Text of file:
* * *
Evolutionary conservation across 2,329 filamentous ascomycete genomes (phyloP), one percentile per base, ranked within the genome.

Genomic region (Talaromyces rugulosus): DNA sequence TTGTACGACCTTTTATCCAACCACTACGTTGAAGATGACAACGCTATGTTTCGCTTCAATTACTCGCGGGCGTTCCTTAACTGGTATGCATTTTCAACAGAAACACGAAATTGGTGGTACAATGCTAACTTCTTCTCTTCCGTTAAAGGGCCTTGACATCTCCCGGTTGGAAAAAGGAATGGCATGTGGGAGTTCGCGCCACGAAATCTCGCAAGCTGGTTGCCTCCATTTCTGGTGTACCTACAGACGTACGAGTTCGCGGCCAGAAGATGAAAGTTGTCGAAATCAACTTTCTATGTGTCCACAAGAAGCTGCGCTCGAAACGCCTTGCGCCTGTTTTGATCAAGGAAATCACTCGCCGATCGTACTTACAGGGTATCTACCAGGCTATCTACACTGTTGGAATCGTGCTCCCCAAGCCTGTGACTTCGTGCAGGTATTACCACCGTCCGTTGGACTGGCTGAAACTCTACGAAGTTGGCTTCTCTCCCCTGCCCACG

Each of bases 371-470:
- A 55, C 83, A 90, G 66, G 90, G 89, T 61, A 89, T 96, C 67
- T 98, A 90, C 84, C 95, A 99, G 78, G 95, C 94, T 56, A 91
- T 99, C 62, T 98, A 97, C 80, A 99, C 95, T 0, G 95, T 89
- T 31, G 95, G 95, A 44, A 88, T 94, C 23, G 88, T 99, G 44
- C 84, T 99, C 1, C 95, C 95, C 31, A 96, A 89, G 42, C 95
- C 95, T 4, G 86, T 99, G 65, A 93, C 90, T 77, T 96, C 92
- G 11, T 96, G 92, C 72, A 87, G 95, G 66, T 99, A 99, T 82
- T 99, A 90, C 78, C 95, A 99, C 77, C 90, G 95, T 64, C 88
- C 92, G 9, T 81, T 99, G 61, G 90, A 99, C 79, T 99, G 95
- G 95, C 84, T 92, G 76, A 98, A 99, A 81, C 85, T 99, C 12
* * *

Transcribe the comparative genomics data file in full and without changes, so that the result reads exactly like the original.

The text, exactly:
Evolutionary conservation across 2,329 filamentous ascomycete genomes (phyloP), one percentile per base, ranked within the genome.

Genomic region (Talaromyces rugulosus): DNA sequence TTGTACGACCTTTTATCCAACCACTACGTTGAAGATGACAACGCTATGTTTCGCTTCAATTACTCGCGGGCGTTCCTTAACTGGTATGCATTTTCAACAGAAACACGAAATTGGTGGTACAATGCTAACTTCTTCTCTTCCGTTAAAGGGCCTTGACATCTCCCGGTTGGAAAAAGGAATGGCATGTGGGAGTTCGCGCCACGAAATCTCGCAAGCTGGTTGCCTCCATTTCTGGTGTACCTACAGACGTACGAGTTCGCGGCCAGAAGATGAAAGTTGTCGAAATCAACTTTCTATGTGTCCACAAGAAGCTGCGCTCGAAACGCCTTGCGCCTGTTTTGATCAAGGAAATCACTCGCCGATCGTACTTACAGGGTATCTACCAGGCTATCTACACTGTTGGAATCGTGCTCCCCAAGCCTGTGACTTCGTGCAGGTATTACCACCGTCCGTTGGACTGGCTGAAACTCTACGAAGTTGGCTTCTCTCCCCTGCCCACG

Each of bases 371-470:
- A 55, C 83, A 90, G 66, G 90, G 89, T 61, A 89, T 96, C 67
- T 98, A 90, C 84, C 95, A 99, G 78, G 95, C 94, T 56, A 91
- T 99, C 62, T 98, A 97, C 80, A 99, C 95, T 0, G 95, T 89
- T 31, G 95, G 95, A 44, A 88, T 94, C 23, G 88, T 99, G 44
- C 84, T 99, C 1, C 95, C 95, C 31, A 96, A 89, G 42, C 95
- C 95, T 4, G 86, T 99, G 65, A 93, C 90, T 77, T 96, C 92
- G 11, T 96, G 92, C 72, A 87, G 95, G 66, T 99, A 99, T 82
- T 99, A 90, C 78, C 95, A 99, C 77, C 90, G 95, T 64, C 88
- C 92, G 9, T 81, T 99, G 61, G 90, A 99, C 79, T 99, G 95
- G 95, C 84, T 92, G 76, A 98, A 99, A 81, C 85, T 99, C 12